Grampound v North Hill, Duchy League Division 1
In a global, digital age it’s frustrating that so many grassroots clubs don’t seem bothered to engage with a wider world beyond their immediate community. Some make a go of it, but the web’s littered with the long-dead websites and social media pages of Cornish clubs. They start enthusiastically, with a flurry of announcements about pre-season training, record a few early results and then stop abruptly around late August. 2014. It’s like finding the log of a doomed Antarctic expedition.
Similarly there are so many clubs that struggle financially but don’t have the administrative skill or will to access the resources and national funding schemes that are out there. Like insular cottage industries, stubbornly twentieth century analogue, they risk being left behind.
So there’s something refreshing about the way a club like Grampound have broadened their horizons and embraced the ways of modernity.
They’ve never been big hitters (the only notable trophy in their 115 year history being a Duchy League Championship in 1971) but, at a time when mere survival is the primary goal for many grassroots clubs, they look to have established themselves as a well-funded, tightly-organised village institution.
There’s nothing ramshackle here. The club’s development plan emphasises social inclusion and community development as one of the criteria of its FA Charter status. This has led to a thriving youth team and a veterans team, and a real sense of it being put back at the heart of the village community.
Club chairman Allan Webb, who played for Hendon in the old Isthmian League and has been here for 18 years, explains how they have gradually built up a solid financial base.
A village community fund from the siting of a pair of wind turbines has paid for a mini tractor for the groundsman and mobile floodlights, while FA Charter status has provided new kits and match balls. Sponsorship and fundraising events supplement this income.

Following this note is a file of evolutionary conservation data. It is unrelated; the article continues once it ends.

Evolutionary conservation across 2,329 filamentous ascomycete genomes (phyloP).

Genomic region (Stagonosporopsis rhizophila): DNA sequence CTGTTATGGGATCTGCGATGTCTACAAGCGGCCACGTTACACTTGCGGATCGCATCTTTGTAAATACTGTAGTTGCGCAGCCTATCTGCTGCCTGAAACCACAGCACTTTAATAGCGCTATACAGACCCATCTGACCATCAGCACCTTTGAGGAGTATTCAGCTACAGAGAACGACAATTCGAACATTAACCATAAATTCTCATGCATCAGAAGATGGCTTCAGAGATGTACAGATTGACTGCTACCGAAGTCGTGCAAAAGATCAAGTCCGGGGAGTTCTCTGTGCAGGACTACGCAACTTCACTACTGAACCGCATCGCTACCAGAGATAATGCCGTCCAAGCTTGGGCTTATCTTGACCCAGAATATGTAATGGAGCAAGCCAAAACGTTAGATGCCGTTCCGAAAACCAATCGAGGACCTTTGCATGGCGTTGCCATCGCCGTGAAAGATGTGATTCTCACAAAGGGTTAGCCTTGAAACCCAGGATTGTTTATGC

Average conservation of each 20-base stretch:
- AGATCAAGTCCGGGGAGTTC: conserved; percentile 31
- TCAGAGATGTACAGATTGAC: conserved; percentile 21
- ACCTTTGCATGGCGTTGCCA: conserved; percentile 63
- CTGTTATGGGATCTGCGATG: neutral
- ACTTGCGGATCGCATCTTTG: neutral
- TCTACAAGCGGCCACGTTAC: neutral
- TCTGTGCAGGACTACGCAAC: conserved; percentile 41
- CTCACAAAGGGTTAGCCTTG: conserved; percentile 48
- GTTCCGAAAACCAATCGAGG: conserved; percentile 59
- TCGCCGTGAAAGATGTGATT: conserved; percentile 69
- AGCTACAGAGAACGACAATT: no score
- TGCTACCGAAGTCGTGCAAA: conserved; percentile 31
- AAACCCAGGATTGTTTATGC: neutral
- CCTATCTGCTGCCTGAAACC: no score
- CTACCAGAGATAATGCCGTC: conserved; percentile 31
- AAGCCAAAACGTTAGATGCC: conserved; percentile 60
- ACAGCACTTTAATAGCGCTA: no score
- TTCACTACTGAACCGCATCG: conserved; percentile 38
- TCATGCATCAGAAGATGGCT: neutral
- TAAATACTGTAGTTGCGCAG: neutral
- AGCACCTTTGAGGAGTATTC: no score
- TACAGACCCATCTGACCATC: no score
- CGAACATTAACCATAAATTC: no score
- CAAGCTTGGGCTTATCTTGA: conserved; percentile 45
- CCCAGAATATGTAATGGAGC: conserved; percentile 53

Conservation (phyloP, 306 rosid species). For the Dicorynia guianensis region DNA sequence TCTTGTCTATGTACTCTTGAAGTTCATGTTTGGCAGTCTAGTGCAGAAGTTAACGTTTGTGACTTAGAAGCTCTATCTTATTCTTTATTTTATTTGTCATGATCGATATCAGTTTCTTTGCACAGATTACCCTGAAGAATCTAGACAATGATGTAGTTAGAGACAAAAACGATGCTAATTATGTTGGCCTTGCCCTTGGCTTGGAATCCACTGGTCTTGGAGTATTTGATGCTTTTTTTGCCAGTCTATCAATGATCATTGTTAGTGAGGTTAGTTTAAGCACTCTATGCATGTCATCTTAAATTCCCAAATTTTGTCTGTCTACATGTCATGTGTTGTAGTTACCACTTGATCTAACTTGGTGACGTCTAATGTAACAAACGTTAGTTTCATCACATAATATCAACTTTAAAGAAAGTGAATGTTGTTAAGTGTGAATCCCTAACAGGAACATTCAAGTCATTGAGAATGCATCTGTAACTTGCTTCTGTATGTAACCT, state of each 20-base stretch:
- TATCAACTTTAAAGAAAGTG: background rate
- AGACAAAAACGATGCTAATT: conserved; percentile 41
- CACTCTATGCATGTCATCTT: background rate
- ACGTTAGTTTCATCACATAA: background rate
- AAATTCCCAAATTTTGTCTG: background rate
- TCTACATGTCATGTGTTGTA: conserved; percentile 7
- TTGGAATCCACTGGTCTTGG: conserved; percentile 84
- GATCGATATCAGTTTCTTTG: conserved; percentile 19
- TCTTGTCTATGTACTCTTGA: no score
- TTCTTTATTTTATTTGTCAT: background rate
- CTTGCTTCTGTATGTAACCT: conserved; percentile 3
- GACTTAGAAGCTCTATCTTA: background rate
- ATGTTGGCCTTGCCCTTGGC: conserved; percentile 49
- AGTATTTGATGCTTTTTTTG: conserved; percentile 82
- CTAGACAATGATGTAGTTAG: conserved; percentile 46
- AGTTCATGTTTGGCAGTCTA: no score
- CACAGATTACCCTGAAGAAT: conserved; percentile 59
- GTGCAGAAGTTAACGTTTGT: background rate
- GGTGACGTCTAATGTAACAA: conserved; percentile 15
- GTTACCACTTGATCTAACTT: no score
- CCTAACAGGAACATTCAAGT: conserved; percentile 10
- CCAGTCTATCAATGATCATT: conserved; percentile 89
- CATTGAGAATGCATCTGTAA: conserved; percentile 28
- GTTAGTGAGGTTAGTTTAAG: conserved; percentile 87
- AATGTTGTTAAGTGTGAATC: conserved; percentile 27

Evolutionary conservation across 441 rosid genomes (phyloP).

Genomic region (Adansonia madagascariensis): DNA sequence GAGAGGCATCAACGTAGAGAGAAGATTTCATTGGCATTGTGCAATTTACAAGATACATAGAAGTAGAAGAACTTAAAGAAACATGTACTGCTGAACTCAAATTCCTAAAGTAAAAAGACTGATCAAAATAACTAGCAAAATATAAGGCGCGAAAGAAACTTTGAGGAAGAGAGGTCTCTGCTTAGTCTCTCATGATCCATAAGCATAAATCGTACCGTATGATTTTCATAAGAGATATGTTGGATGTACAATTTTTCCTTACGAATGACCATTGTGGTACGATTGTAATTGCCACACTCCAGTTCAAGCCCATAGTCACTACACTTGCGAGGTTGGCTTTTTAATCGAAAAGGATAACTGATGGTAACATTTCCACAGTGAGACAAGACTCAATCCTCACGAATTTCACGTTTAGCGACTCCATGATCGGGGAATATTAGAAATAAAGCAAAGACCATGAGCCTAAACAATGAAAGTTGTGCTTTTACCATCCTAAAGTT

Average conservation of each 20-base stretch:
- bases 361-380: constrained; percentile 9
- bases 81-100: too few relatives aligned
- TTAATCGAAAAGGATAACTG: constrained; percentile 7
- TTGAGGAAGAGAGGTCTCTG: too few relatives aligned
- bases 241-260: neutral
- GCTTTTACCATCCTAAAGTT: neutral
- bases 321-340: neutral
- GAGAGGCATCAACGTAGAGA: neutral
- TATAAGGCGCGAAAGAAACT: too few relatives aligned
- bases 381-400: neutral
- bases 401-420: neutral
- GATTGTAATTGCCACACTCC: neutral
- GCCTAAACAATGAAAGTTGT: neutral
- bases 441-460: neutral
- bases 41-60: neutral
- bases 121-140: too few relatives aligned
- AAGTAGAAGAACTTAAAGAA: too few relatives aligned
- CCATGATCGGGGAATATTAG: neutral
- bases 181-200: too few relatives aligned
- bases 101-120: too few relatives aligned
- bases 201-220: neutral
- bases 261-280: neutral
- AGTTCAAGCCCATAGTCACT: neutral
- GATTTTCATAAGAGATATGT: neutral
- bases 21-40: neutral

Four years ago, thanks to a Sport England grant, a new pitch was installed at a cost of £75k, and it’s one of the best to be found at this level. It’s actually flat, and it now drains well despite its position on the clay soil of the fledgling River Fal, which hugs one side of the ground. The changing rooms, too, are good for this league, and it’s hoped the standard of facilities will attract players.
The Under-15 team will, it’s anticipated, not only go on to sustain the senior squad and make the club more self-sufficient in recruitment, but nurture genuine talent. Allan enthuses about their quality: “They are really, really good. They’ll move on to a higher level. I don’t mean second division of the East Cornwall League. Peninsula League at least”.
But if the infrastructure looks solid, things on the pitch aren’t going so well. They’ve struggled to recruit players from the village and the reserve team recently folded after the manager left. Many of last season’s squad have departed and most of their replacements are youngsters from the St Austell area. Allan despairs of the numerous alternative attractions that keep local teenagers from football: “When I was seventeen, eighteen, you lived for Saturday. You couldn’t wait to play. You’re seventeen! Play football when you can! When you’re forty you’ll regret it”. There’s also the sense that players are being lured away by the promise of small rewards elsewhere: “Believe it or not there are players at this level who say ‘Can you pay my travel expenses, pay this and that, buy me a pair of boots?’. When I was playing in the Isthmian League we didn’t get paid!”.
Allan acknowledges that the team underperformed last season, narrowly avoiding relegation. His main goal for this season is league survival, but this new, young team have lost their first three games. Allan puts it down to naivety against more experienced opponents.
Today’s visitors are newly-promoted North Hill. Within about 20 minutes Grampound find themselves 0-2 down. In the swirling rain they’re up against a North Hill side who are bolstered by two or three of those older, hard, canny, motivated buggers it’s so horrible to play against. Watching them contemptuously brush aside some of the Grampound kids the image that I can’t shake from my mind is the scene from Saving Private Ryan where, having registered that he offers no threat, the SS soldier dismissively passes a frozen-in-terror Corporal Upham on the stairs. The horrors of war, indeed.
But then the home team work themselves back into the game and pull a goal back. For a while they’re looking good, until North Hill break and get a third. Two soft goals just before half-time and they somehow manage to go in 1-5 down.
Playing for pride in the second half they have a bit more possession and purpose, but never really look like turning things around. With Grampound tiring the end of the game sees a period of North Hill pressure, and it’s cruel when a last minute goal makes it 1-6.
Grampound are a young team that are going to need to learn to toughen up quickly if they’re going to stay in this league. For all the progress the club has seen through embracing the new, the solution to their on-pitch woes is more likely to lie in something more old-fashioned. They just need a couple of those old battle-hardened fanatics to stiffen the ranks and make them a bit nastier. Schnell!
More match photos here